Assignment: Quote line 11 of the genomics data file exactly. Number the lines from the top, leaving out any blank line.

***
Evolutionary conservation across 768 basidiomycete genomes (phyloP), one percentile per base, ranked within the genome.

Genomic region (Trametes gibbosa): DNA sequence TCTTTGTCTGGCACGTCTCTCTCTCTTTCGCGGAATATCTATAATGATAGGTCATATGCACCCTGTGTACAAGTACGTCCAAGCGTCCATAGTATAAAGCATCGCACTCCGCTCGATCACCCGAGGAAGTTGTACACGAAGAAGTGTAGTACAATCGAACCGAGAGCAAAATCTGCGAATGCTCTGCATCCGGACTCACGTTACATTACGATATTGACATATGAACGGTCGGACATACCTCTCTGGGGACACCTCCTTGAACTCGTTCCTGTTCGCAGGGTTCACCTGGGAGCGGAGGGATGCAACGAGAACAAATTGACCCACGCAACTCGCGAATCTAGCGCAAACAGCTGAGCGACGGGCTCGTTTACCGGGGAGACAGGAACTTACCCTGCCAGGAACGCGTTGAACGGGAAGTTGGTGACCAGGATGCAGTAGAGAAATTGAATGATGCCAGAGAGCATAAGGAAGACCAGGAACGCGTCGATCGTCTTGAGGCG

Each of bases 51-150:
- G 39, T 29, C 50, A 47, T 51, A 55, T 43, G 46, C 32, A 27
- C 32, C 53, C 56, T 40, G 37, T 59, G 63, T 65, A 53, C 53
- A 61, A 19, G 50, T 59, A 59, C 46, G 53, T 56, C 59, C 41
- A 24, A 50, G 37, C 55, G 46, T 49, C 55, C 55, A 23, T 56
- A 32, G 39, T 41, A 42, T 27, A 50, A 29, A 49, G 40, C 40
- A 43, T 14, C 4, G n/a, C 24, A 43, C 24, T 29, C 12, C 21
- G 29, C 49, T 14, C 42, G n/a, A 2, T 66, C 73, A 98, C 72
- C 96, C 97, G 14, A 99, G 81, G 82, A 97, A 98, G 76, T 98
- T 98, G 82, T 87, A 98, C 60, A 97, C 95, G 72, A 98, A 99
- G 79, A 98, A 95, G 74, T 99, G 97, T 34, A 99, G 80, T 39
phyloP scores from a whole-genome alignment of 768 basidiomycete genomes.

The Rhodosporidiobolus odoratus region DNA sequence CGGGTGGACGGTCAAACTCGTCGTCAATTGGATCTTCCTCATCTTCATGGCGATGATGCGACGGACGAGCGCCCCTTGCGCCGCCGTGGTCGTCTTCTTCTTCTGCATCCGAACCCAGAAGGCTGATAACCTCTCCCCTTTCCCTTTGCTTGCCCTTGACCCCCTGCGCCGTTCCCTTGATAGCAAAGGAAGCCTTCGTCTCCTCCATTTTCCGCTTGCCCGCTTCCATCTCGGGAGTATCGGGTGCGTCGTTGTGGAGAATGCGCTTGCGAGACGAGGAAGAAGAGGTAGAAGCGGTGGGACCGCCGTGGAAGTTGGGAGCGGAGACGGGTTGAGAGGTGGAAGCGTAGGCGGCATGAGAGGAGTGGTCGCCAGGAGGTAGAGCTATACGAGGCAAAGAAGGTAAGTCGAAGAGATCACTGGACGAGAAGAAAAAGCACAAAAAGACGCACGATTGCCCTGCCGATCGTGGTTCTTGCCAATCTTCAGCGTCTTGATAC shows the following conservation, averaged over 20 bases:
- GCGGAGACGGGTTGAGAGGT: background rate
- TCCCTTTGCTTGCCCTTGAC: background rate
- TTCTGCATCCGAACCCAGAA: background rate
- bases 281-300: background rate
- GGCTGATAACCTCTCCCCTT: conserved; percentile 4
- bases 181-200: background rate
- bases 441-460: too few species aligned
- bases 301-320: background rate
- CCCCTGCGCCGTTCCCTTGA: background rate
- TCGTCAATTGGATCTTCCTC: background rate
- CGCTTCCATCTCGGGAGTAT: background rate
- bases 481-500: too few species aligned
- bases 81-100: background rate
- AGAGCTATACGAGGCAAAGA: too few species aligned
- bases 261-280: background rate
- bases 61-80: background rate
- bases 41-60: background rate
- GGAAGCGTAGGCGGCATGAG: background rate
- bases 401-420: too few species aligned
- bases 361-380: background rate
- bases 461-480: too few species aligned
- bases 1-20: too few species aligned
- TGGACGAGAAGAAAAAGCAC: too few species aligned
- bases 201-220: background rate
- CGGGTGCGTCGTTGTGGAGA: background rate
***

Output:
- C 96, C 97, G 14, A 99, G 81, G 82, A 97, A 98, G 76, T 98